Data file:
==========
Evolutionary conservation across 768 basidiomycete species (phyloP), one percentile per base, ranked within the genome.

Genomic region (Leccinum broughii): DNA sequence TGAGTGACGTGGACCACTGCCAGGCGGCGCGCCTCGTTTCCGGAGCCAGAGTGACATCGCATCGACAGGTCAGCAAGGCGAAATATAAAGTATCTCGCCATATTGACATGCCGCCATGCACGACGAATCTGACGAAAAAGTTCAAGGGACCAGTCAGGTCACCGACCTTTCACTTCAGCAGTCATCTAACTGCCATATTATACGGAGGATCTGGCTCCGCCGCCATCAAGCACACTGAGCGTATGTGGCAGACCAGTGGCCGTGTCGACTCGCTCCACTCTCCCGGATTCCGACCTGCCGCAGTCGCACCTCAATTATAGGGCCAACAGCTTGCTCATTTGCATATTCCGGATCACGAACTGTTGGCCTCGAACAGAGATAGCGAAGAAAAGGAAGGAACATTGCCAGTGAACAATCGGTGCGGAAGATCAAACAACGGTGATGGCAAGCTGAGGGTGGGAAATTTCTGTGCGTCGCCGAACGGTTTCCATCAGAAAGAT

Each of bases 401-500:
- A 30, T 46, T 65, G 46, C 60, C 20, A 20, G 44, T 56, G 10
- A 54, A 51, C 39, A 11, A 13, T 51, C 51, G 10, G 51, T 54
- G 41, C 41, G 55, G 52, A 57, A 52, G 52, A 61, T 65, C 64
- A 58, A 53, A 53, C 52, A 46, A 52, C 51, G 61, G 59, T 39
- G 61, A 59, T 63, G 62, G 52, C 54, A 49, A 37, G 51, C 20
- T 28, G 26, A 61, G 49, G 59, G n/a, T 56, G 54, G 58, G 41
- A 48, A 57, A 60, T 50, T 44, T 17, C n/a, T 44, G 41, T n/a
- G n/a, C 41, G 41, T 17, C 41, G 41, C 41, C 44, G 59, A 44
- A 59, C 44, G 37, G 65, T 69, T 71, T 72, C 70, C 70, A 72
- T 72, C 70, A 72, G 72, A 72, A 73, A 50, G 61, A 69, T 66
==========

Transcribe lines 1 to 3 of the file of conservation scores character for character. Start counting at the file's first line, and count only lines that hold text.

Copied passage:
Evolutionary conservation across 768 basidiomycete species (phyloP), one percentile per base, ranked within the genome.

Genomic region (Leccinum broughii): DNA sequence TGAGTGACGTGGACCACTGCCAGGCGGCGCGCCTCGTTTCCGGAGCCAGAGTGACATCGCATCGACAGGTCAGCAAGGCGAAATATAAAGTATCTCGCCATATTGACATGCCGCCATGCACGACGAATCTGACGAAAAAGTTCAAGGGACCAGTCAGGTCACCGACCTTTCACTTCAGCAGTCATCTAACTGCCATATTATACGGAGGATCTGGCTCCGCCGCCATCAAGCACACTGAGCGTATGTGGCAGACCAGTGGCCGTGTCGACTCGCTCCACTCTCCCGGATTCCGACCTGCCGCAGTCGCACCTCAATTATAGGGCCAACAGCTTGCTCATTTGCATATTCCGGATCACGAACTGTTGGCCTCGAACAGAGATAGCGAAGAAAAGGAAGGAACATTGCCAGTGAACAATCGGTGCGGAAGATCAAACAACGGTGATGGCAAGCTGAGGGTGGGAAATTTCTGTGCGTCGCCGAACGGTTTCCATCAGAAAGAT

Each of bases 401-500: